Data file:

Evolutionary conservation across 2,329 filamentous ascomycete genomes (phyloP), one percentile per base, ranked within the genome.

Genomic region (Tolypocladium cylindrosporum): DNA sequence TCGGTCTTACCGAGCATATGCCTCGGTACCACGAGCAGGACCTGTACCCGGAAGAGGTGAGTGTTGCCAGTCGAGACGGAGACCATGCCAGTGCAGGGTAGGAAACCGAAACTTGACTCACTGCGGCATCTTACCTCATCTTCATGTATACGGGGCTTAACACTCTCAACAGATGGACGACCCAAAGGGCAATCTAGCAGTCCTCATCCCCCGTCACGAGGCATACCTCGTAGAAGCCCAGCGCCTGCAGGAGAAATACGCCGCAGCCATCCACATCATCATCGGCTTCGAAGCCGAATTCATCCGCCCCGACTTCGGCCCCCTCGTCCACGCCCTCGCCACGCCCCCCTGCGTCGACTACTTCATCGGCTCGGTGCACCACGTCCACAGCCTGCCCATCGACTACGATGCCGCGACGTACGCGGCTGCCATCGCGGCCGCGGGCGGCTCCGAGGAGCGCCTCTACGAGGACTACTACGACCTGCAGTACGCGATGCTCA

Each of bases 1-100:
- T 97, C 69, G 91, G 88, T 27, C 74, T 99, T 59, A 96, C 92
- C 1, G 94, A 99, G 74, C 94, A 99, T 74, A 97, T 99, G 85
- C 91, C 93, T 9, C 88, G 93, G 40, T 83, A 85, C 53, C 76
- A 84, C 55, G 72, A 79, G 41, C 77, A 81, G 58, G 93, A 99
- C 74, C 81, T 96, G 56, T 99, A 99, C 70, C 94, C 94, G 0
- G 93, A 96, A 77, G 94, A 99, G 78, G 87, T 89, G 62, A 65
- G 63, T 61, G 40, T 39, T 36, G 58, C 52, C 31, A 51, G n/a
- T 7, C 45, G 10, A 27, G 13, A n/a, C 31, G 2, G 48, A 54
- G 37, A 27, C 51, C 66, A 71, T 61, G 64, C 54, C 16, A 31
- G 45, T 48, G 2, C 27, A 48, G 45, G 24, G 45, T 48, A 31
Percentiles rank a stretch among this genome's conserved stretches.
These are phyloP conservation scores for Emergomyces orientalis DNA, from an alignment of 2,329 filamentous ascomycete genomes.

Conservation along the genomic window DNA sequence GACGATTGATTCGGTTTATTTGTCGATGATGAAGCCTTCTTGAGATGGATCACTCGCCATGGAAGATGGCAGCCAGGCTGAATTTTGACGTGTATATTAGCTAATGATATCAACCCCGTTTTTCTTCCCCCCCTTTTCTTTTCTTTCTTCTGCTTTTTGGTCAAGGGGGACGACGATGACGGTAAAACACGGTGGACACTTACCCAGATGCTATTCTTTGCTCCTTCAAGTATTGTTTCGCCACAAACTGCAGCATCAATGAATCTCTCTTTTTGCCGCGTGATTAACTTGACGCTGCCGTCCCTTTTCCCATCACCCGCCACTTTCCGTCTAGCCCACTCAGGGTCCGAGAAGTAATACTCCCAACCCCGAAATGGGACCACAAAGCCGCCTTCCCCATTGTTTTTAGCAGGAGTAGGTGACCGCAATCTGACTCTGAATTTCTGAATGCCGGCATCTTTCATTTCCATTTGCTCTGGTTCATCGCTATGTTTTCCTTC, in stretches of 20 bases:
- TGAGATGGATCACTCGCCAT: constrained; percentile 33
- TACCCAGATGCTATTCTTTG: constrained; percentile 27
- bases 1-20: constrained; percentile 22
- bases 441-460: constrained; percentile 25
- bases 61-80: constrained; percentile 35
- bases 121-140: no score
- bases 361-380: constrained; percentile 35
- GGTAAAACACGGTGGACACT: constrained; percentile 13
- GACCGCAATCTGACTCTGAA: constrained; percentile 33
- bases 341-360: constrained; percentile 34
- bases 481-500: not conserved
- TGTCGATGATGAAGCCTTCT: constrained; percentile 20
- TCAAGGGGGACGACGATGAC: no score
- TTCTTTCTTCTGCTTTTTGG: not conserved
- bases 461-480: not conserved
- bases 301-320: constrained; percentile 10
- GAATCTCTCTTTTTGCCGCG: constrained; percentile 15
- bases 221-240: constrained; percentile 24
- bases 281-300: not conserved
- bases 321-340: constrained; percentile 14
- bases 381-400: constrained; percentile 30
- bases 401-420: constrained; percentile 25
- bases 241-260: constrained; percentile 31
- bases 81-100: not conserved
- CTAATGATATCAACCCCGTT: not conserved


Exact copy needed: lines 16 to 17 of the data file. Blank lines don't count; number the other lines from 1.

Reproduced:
Conservation along the genomic window DNA sequence GACGATTGATTCGGTTTATTTGTCGATGATGAAGCCTTCTTGAGATGGATCACTCGCCATGGAAGATGGCAGCCAGGCTGAATTTTGACGTGTATATTAGCTAATGATATCAACCCCGTTTTTCTTCCCCCCCTTTTCTTTTCTTTCTTCTGCTTTTTGGTCAAGGGGGACGACGATGACGGTAAAACACGGTGGACACTTACCCAGATGCTATTCTTTGCTCCTTCAAGTATTGTTTCGCCACAAACTGCAGCATCAATGAATCTCTCTTTTTGCCGCGTGATTAACTTGACGCTGCCGTCCCTTTTCCCATCACCCGCCACTTTCCGTCTAGCCCACTCAGGGTCCGAGAAGTAATACTCCCAACCCCGAAATGGGACCACAAAGCCGCCTTCCCCATTGTTTTTAGCAGGAGTAGGTGACCGCAATCTGACTCTGAATTTCTGAATGCCGGCATCTTTCATTTCCATTTGCTCTGGTTCATCGCTATGTTTTCCTTC, in stretches of 20 bases:
- TGAGATGGATCACTCGCCAT: constrained; percentile 33